Dicarboxylation with CO2

Dicarboxylation with CO2

Author: ChemistryViews.org

Carbon dioxide is both a pollutant and a useful chemical feedstock. It can, e.g., be inserted into double bonds in carboxylation reactions. However, the insertion of multiple CO2 molecules into a molecule has been difficult to realize so far.

Ruben Martin, Institute of Chemical Research of Catalonia (ICIQ), Tarragona, Spain, and Catalan Institution for Research and Advanced Studies (ICREA), Barcelona, Spain, and colleagues have developed a mild, selective, nickel-catalyzed reaction protocol which can be used to insert two molecules of CO2 into two C=C double bonds. The reaction converts 1,3-dienes to dicarboxylic acids (pictured). The team combined a diene with NiBr4(TBA)2 (TBA = tetrabutylammonium) as a catalyst, a phenanthroline derivative as a ligand, and Mn as a reductant in dimethylacetamide (DMA) under 1 atm of CO2 at 50 °C.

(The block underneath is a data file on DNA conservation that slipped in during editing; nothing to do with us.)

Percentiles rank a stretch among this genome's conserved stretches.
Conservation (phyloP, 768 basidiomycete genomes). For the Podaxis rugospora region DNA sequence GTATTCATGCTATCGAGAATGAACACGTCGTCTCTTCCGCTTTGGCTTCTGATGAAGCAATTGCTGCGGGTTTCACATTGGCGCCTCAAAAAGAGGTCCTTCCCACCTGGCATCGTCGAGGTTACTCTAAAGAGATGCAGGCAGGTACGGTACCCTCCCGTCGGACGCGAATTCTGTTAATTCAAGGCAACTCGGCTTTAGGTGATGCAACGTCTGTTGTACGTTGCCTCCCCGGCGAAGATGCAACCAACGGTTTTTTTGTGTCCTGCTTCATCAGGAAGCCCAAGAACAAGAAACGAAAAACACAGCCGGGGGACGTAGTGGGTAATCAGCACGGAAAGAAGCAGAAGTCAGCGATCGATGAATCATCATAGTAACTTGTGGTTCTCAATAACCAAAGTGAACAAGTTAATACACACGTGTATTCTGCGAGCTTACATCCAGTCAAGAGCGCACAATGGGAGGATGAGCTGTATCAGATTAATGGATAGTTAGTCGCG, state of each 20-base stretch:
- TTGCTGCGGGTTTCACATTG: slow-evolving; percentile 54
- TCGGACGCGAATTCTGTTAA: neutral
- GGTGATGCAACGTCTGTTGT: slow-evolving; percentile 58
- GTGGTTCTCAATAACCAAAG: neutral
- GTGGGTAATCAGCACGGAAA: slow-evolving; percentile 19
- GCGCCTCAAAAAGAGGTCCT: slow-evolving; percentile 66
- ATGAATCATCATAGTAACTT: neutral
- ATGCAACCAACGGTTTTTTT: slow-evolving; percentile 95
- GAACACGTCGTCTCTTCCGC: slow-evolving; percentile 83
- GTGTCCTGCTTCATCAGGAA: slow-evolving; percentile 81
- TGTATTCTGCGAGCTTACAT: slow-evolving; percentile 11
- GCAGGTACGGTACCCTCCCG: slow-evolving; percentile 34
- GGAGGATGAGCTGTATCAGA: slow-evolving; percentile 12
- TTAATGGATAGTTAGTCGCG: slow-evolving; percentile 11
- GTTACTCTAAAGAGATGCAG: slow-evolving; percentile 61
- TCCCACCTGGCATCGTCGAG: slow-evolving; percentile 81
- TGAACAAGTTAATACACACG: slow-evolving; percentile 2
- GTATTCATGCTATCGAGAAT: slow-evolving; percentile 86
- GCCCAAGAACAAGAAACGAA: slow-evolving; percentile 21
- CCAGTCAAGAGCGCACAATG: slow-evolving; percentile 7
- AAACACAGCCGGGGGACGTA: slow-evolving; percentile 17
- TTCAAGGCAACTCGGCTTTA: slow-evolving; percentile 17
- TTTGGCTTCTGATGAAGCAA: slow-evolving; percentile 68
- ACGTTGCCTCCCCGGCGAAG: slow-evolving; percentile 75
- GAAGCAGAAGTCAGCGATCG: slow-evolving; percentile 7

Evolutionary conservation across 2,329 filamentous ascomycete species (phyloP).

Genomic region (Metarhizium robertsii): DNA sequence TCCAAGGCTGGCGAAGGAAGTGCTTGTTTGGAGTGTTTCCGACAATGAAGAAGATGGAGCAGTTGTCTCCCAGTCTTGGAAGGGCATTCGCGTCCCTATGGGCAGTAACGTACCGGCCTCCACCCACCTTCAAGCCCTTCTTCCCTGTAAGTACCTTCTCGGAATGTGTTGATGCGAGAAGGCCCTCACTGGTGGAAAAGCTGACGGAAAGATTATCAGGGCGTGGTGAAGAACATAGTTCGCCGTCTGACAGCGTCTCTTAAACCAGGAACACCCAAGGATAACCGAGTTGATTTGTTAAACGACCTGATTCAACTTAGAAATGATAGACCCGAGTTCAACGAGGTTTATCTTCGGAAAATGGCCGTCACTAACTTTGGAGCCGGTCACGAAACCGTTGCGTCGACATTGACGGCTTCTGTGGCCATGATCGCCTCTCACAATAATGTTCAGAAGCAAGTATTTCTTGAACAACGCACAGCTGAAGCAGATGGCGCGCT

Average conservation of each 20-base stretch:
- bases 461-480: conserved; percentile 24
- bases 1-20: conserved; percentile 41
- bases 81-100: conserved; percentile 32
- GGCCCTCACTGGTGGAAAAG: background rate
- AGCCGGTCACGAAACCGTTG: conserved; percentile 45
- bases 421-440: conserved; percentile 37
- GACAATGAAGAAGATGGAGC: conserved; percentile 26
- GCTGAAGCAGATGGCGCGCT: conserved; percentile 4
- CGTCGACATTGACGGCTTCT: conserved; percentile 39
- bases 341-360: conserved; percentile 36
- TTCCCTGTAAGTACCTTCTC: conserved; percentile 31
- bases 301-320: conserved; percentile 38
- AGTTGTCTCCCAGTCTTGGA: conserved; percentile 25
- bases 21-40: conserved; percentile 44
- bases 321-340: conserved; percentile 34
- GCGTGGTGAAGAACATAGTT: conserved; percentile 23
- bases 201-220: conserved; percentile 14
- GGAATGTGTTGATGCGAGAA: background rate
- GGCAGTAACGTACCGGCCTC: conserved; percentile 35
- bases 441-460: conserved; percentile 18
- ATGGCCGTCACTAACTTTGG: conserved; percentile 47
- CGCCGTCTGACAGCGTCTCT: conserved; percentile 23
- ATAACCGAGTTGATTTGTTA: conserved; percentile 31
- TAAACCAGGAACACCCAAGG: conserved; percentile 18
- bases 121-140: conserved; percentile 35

The reaction gives the desired adipic acid derivatives in good yields. The protocol is regio- and chemoselective and tolerates a variety of functional groups. It proceeds under mild conditions and uses readily available precursors, which are produced on a large scale as byproducts of steam cracking in the production of ethylene.


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